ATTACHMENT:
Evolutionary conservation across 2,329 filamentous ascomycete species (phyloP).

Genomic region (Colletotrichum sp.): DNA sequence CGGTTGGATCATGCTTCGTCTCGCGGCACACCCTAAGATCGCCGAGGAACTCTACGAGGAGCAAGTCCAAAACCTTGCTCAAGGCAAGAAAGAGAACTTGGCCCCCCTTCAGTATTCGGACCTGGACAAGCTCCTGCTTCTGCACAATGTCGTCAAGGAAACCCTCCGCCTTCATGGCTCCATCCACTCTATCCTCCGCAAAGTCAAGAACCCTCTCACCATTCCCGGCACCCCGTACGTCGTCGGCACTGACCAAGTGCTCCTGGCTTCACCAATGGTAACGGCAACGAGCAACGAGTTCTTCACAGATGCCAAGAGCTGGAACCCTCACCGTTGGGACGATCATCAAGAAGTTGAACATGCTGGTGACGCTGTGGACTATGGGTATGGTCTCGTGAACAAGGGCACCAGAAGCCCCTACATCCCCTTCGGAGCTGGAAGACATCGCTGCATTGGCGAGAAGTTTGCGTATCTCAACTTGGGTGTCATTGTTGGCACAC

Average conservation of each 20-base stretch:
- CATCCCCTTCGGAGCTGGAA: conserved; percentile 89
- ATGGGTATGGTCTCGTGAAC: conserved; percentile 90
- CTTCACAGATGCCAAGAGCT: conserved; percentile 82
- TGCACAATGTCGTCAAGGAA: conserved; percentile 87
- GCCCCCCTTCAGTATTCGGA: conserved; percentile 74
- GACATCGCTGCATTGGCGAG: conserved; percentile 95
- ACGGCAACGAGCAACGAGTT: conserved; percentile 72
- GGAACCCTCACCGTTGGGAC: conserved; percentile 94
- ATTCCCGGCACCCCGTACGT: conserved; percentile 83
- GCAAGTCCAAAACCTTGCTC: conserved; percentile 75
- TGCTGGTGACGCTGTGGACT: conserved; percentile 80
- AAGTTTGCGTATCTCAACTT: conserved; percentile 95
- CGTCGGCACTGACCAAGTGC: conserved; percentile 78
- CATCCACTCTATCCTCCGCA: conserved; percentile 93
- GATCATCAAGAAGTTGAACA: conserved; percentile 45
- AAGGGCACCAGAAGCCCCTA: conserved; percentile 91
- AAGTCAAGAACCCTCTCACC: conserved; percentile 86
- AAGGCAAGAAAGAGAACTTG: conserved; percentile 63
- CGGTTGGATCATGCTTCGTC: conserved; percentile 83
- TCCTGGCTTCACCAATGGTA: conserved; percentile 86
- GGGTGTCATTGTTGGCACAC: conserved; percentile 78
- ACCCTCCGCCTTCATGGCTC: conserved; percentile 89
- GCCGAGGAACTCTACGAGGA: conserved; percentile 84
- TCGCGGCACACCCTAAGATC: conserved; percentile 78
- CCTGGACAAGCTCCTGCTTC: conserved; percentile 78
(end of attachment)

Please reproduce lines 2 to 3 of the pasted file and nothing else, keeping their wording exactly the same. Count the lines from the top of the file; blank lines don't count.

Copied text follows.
Genomic region (Colletotrichum sp.): DNA sequence CGGTTGGATCATGCTTCGTCTCGCGGCACACCCTAAGATCGCCGAGGAACTCTACGAGGAGCAAGTCCAAAACCTTGCTCAAGGCAAGAAAGAGAACTTGGCCCCCCTTCAGTATTCGGACCTGGACAAGCTCCTGCTTCTGCACAATGTCGTCAAGGAAACCCTCCGCCTTCATGGCTCCATCCACTCTATCCTCCGCAAAGTCAAGAACCCTCTCACCATTCCCGGCACCCCGTACGTCGTCGGCACTGACCAAGTGCTCCTGGCTTCACCAATGGTAACGGCAACGAGCAACGAGTTCTTCACAGATGCCAAGAGCTGGAACCCTCACCGTTGGGACGATCATCAAGAAGTTGAACATGCTGGTGACGCTGTGGACTATGGGTATGGTCTCGTGAACAAGGGCACCAGAAGCCCCTACATCCCCTTCGGAGCTGGAAGACATCGCTGCATTGGCGAGAAGTTTGCGTATCTCAACTTGGGTGTCATTGTTGGCACAC

Average conservation of each 20-base stretch: